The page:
Apart from English and Maltese. Buttigieg speaks Norwegian, French, Spanish and Italian.
The BBC reports that when the story of Mr Buttigieg’s language ability appeared on Twitter, people across the political spectrum were impressed.
“It’s an extraordinary story about intellectual curiosity,” says Tom Nichols, the author of The Death of Expertise. “And it’s such a contrast to the current occupant in the White House.”
Mr Nichols – and Trump supporters too – agreed that a Norwegian-speaking presidential candidate was an anomaly on the campaign trail.
“The fact that he learned Norwegian so he could read Norwegian makes me want to know more about him,” says Michael Caputo, a former adviser to Trump.
Mr Buttigieg’s mother, Anne Montgomery, is a linguist, and he grew up with languages.
The report adds that the fascination that Republicans and Democrats alike have shown in Mr Buttigieg’s skill as a language learner is part of a larger cultural story. In many ways the US is an insular society, and people there are less likely to study foreign languages than those who live in other parts of the world.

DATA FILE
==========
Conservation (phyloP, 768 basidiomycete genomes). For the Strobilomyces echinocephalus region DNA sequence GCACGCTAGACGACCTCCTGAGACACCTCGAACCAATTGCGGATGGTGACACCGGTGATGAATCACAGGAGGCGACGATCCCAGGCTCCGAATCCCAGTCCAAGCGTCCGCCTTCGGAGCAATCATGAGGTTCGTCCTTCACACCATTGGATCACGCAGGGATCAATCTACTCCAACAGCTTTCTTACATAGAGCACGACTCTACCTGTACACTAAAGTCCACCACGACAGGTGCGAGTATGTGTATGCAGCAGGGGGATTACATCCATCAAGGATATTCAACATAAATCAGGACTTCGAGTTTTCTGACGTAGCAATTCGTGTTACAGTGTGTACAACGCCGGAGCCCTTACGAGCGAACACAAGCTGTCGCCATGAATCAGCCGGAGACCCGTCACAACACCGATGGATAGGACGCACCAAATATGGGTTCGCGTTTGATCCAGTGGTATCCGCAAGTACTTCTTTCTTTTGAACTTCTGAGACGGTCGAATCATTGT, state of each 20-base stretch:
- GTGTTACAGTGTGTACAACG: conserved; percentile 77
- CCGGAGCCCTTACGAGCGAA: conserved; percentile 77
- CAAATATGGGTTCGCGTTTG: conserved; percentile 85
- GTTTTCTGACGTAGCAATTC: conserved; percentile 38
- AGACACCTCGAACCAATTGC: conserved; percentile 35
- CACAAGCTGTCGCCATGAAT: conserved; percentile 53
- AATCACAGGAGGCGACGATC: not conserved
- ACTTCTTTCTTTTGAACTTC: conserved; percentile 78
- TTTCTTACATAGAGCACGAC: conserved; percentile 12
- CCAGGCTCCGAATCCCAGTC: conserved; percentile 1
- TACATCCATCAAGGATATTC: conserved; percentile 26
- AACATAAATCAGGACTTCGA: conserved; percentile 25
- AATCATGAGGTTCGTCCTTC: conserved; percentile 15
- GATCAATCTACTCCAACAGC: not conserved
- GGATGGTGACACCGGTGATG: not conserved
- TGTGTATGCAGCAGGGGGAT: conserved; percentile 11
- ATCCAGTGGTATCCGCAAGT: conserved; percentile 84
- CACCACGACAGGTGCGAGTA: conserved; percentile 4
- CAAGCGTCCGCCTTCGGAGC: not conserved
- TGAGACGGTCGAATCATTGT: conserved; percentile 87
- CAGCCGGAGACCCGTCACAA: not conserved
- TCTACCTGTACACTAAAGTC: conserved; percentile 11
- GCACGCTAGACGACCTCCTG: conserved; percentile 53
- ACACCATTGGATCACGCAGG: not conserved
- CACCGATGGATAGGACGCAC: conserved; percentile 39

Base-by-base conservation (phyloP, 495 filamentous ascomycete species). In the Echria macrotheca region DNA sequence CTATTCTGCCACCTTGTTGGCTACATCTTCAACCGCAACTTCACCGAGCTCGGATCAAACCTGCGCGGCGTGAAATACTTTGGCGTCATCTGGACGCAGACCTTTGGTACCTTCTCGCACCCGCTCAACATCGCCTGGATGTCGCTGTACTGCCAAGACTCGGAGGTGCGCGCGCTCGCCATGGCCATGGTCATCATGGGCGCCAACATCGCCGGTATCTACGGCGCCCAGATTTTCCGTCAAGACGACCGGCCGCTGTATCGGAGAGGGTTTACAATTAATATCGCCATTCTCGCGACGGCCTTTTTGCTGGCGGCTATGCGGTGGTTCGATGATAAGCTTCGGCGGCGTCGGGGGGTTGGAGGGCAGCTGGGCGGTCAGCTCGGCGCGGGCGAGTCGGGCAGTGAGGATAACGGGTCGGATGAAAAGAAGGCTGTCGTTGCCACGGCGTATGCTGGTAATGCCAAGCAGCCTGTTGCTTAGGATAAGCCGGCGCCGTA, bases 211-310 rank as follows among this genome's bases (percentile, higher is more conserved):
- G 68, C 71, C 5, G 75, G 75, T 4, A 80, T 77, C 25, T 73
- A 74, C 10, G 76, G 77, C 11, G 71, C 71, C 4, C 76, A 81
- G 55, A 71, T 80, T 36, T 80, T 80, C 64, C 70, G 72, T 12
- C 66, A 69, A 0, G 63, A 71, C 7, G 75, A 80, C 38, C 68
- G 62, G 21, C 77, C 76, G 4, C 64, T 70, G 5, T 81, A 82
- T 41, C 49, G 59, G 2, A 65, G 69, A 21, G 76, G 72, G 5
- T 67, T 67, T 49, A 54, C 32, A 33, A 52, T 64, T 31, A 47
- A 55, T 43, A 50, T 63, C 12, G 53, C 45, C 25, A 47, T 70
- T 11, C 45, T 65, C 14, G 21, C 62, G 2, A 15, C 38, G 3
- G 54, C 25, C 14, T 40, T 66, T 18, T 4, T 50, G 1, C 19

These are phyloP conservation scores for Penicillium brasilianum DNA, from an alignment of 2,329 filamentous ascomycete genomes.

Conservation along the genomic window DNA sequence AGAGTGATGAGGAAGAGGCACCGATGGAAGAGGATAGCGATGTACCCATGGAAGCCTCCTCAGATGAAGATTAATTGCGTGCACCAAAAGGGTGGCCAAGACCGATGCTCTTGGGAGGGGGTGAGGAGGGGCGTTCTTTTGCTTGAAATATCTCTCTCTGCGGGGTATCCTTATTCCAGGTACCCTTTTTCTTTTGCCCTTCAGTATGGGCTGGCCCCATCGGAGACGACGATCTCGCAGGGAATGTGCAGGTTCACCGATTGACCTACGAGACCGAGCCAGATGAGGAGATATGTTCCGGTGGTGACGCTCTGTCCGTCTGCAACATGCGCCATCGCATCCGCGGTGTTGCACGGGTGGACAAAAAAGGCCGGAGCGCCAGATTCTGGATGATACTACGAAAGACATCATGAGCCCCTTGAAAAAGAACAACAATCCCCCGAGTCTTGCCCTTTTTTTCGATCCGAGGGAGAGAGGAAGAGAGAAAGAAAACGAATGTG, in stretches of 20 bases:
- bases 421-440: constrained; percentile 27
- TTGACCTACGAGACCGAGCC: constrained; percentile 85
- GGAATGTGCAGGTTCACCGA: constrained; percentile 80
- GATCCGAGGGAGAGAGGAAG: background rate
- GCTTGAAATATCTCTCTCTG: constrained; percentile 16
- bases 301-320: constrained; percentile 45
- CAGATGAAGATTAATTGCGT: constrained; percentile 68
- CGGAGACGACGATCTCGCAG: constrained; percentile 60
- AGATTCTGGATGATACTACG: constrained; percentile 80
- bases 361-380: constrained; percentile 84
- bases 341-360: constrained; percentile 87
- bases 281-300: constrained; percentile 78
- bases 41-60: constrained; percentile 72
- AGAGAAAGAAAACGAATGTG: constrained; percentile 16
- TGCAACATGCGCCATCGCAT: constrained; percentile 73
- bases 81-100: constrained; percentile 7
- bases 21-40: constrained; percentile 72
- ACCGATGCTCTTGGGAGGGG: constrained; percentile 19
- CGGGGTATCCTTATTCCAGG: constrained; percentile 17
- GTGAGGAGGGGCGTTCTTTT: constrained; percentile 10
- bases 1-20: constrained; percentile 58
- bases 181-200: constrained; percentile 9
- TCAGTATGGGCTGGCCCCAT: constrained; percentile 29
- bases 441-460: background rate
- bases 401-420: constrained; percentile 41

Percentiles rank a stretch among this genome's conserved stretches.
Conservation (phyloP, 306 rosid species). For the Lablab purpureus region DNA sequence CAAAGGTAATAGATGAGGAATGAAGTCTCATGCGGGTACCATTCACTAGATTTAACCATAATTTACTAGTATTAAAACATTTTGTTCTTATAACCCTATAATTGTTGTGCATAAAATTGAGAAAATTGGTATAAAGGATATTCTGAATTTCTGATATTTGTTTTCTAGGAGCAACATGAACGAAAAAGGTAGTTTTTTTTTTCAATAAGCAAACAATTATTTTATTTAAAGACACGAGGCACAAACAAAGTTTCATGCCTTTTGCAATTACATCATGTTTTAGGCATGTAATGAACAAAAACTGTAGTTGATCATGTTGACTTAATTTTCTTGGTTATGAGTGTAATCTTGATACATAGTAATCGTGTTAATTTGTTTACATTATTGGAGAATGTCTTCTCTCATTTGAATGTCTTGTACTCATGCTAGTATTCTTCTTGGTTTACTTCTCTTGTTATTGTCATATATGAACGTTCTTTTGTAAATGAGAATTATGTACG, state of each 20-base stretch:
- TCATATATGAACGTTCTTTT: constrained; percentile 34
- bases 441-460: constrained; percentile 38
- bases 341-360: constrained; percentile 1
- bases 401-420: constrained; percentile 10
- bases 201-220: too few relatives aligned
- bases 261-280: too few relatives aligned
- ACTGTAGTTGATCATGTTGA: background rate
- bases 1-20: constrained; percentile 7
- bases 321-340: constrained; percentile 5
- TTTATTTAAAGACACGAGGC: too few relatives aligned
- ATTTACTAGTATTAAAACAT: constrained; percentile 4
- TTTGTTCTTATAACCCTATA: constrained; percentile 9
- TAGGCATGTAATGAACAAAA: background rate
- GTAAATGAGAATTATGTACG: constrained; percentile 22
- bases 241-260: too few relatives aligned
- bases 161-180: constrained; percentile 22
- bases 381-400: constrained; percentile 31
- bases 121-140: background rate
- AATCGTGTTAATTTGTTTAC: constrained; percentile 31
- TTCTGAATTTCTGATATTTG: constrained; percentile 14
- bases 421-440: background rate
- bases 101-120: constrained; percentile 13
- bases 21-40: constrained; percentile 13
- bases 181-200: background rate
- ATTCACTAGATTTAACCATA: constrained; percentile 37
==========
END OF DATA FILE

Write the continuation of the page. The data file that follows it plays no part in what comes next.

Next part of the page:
During this campaign season, other Democratic candidates have embraced the Spanish language and used their ability to speak the language to appeal to a broader swathe of voters.
Democratic candidate Beto O’Rourke of Texas has launched Spanish campaign adverts. Senator Cory Booker of New Jersey has done the same.
George W Bush also speaks passable Spanish (his brother Jeb is even better), but he is an outlier among presidents.
Few in the modern era have spoken a second language – Trump and Barack Obama, for example, are fluent only in English.
In the US, linguistic ability does not always work in a candidate’s favour.
For presidential candidates, everything is political, including the languages they speak, and on the campaign trail their use of language is seen through a partisan lens. In the past, a candidate’s facility for language has at times been cast in a negative light.